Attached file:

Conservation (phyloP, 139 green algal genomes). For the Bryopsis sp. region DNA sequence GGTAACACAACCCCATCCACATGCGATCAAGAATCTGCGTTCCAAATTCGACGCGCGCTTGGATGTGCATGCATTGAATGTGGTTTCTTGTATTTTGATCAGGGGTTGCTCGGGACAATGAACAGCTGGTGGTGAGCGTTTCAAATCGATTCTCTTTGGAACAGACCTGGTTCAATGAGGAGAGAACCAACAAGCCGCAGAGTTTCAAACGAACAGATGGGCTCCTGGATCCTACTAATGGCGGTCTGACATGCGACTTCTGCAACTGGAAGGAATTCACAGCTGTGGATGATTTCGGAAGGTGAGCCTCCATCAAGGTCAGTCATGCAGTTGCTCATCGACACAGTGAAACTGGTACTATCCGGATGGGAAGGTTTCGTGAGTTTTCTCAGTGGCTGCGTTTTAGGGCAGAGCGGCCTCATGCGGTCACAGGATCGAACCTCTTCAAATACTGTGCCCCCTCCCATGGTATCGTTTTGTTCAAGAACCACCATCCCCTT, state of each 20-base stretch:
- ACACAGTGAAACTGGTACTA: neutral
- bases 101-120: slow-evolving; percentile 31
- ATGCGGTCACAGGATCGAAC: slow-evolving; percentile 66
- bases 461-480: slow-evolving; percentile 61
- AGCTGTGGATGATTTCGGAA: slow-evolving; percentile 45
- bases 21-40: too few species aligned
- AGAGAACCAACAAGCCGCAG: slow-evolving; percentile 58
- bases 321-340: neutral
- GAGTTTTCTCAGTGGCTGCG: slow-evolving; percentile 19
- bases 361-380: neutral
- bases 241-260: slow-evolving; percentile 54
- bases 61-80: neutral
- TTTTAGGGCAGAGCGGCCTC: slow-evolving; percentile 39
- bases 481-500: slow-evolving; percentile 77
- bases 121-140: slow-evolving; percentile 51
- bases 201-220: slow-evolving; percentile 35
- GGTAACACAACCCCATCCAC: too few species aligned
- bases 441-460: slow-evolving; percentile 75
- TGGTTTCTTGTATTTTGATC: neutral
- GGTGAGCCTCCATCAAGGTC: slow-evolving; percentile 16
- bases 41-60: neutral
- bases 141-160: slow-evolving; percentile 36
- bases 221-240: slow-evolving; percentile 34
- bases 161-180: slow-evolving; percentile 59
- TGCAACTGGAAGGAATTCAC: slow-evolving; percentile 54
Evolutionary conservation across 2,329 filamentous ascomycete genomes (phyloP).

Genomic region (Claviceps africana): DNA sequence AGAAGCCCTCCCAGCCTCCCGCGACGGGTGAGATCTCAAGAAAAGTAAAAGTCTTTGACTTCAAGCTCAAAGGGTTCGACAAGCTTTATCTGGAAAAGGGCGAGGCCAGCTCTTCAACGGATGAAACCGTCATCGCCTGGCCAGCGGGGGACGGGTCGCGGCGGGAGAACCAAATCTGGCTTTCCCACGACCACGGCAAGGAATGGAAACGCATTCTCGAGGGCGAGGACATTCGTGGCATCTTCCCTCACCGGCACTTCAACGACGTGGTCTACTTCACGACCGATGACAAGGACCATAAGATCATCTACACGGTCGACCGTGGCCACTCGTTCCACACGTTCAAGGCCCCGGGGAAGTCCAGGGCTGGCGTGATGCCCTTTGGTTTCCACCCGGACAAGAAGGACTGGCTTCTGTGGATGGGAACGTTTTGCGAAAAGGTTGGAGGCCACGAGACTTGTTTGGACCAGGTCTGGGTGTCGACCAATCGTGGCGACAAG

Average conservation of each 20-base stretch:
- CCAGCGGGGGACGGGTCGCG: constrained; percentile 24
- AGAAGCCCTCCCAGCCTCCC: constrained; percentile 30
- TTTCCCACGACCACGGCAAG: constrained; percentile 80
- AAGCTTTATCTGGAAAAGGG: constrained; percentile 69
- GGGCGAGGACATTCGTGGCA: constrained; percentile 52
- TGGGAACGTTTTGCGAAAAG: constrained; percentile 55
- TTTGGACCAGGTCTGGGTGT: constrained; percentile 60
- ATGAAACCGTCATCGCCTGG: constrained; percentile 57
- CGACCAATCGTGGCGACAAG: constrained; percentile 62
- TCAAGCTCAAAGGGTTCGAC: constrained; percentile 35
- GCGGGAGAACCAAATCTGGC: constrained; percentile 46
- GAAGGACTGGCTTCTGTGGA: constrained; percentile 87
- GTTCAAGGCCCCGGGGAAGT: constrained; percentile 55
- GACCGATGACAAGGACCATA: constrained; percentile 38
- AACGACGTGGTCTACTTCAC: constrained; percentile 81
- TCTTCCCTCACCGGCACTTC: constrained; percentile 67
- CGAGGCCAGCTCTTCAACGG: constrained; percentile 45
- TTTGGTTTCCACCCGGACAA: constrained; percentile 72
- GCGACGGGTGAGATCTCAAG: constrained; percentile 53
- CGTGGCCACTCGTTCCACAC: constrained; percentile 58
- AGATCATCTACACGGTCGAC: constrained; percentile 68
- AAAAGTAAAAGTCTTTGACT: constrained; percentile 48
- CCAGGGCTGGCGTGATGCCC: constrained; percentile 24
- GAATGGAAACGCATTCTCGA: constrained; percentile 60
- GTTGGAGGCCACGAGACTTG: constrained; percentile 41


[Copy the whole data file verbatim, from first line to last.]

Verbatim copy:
Conservation (phyloP, 139 green algal genomes). For the Bryopsis sp. region DNA sequence GGTAACACAACCCCATCCACATGCGATCAAGAATCTGCGTTCCAAATTCGACGCGCGCTTGGATGTGCATGCATTGAATGTGGTTTCTTGTATTTTGATCAGGGGTTGCTCGGGACAATGAACAGCTGGTGGTGAGCGTTTCAAATCGATTCTCTTTGGAACAGACCTGGTTCAATGAGGAGAGAACCAACAAGCCGCAGAGTTTCAAACGAACAGATGGGCTCCTGGATCCTACTAATGGCGGTCTGACATGCGACTTCTGCAACTGGAAGGAATTCACAGCTGTGGATGATTTCGGAAGGTGAGCCTCCATCAAGGTCAGTCATGCAGTTGCTCATCGACACAGTGAAACTGGTACTATCCGGATGGGAAGGTTTCGTGAGTTTTCTCAGTGGCTGCGTTTTAGGGCAGAGCGGCCTCATGCGGTCACAGGATCGAACCTCTTCAAATACTGTGCCCCCTCCCATGGTATCGTTTTGTTCAAGAACCACCATCCCCTT, state of each 20-base stretch:
- ACACAGTGAAACTGGTACTA: neutral
- bases 101-120: slow-evolving; percentile 31
- ATGCGGTCACAGGATCGAAC: slow-evolving; percentile 66
- bases 461-480: slow-evolving; percentile 61
- AGCTGTGGATGATTTCGGAA: slow-evolving; percentile 45
- bases 21-40: too few species aligned
- AGAGAACCAACAAGCCGCAG: slow-evolving; percentile 58
- bases 321-340: neutral
- GAGTTTTCTCAGTGGCTGCG: slow-evolving; percentile 19
- bases 361-380: neutral
- bases 241-260: slow-evolving; percentile 54
- bases 61-80: neutral
- TTTTAGGGCAGAGCGGCCTC: slow-evolving; percentile 39
- bases 481-500: slow-evolving; percentile 77
- bases 121-140: slow-evolving; percentile 51
- bases 201-220: slow-evolving; percentile 35
- GGTAACACAACCCCATCCAC: too few species aligned
- bases 441-460: slow-evolving; percentile 75
- TGGTTTCTTGTATTTTGATC: neutral
- GGTGAGCCTCCATCAAGGTC: slow-evolving; percentile 16
- bases 41-60: neutral
- bases 141-160: slow-evolving; percentile 36
- bases 221-240: slow-evolving; percentile 34
- bases 161-180: slow-evolving; percentile 59
- TGCAACTGGAAGGAATTCAC: slow-evolving; percentile 54
Evolutionary conservation across 2,329 filamentous ascomycete genomes (phyloP).

Genomic region (Claviceps africana): DNA sequence AGAAGCCCTCCCAGCCTCCCGCGACGGGTGAGATCTCAAGAAAAGTAAAAGTCTTTGACTTCAAGCTCAAAGGGTTCGACAAGCTTTATCTGGAAAAGGGCGAGGCCAGCTCTTCAACGGATGAAACCGTCATCGCCTGGCCAGCGGGGGACGGGTCGCGGCGGGAGAACCAAATCTGGCTTTCCCACGACCACGGCAAGGAATGGAAACGCATTCTCGAGGGCGAGGACATTCGTGGCATCTTCCCTCACCGGCACTTCAACGACGTGGTCTACTTCACGACCGATGACAAGGACCATAAGATCATCTACACGGTCGACCGTGGCCACTCGTTCCACACGTTCAAGGCCCCGGGGAAGTCCAGGGCTGGCGTGATGCCCTTTGGTTTCCACCCGGACAAGAAGGACTGGCTTCTGTGGATGGGAACGTTTTGCGAAAAGGTTGGAGGCCACGAGACTTGTTTGGACCAGGTCTGGGTGTCGACCAATCGTGGCGACAAG

Average conservation of each 20-base stretch:
- CCAGCGGGGGACGGGTCGCG: constrained; percentile 24
- AGAAGCCCTCCCAGCCTCCC: constrained; percentile 30
- TTTCCCACGACCACGGCAAG: constrained; percentile 80
- AAGCTTTATCTGGAAAAGGG: constrained; percentile 69
- GGGCGAGGACATTCGTGGCA: constrained; percentile 52
- TGGGAACGTTTTGCGAAAAG: constrained; percentile 55
- TTTGGACCAGGTCTGGGTGT: constrained; percentile 60
- ATGAAACCGTCATCGCCTGG: constrained; percentile 57
- CGACCAATCGTGGCGACAAG: constrained; percentile 62
- TCAAGCTCAAAGGGTTCGAC: constrained; percentile 35
- GCGGGAGAACCAAATCTGGC: constrained; percentile 46
- GAAGGACTGGCTTCTGTGGA: constrained; percentile 87
- GTTCAAGGCCCCGGGGAAGT: constrained; percentile 55
- GACCGATGACAAGGACCATA: constrained; percentile 38
- AACGACGTGGTCTACTTCAC: constrained; percentile 81
- TCTTCCCTCACCGGCACTTC: constrained; percentile 67
- CGAGGCCAGCTCTTCAACGG: constrained; percentile 45
- TTTGGTTTCCACCCGGACAA: constrained; percentile 72
- GCGACGGGTGAGATCTCAAG: constrained; percentile 53
- CGTGGCCACTCGTTCCACAC: constrained; percentile 58
- AGATCATCTACACGGTCGAC: constrained; percentile 68
- AAAAGTAAAAGTCTTTGACT: constrained; percentile 48
- CCAGGGCTGGCGTGATGCCC: constrained; percentile 24
- GAATGGAAACGCATTCTCGA: constrained; percentile 60
- GTTGGAGGCCACGAGACTTG: constrained; percentile 41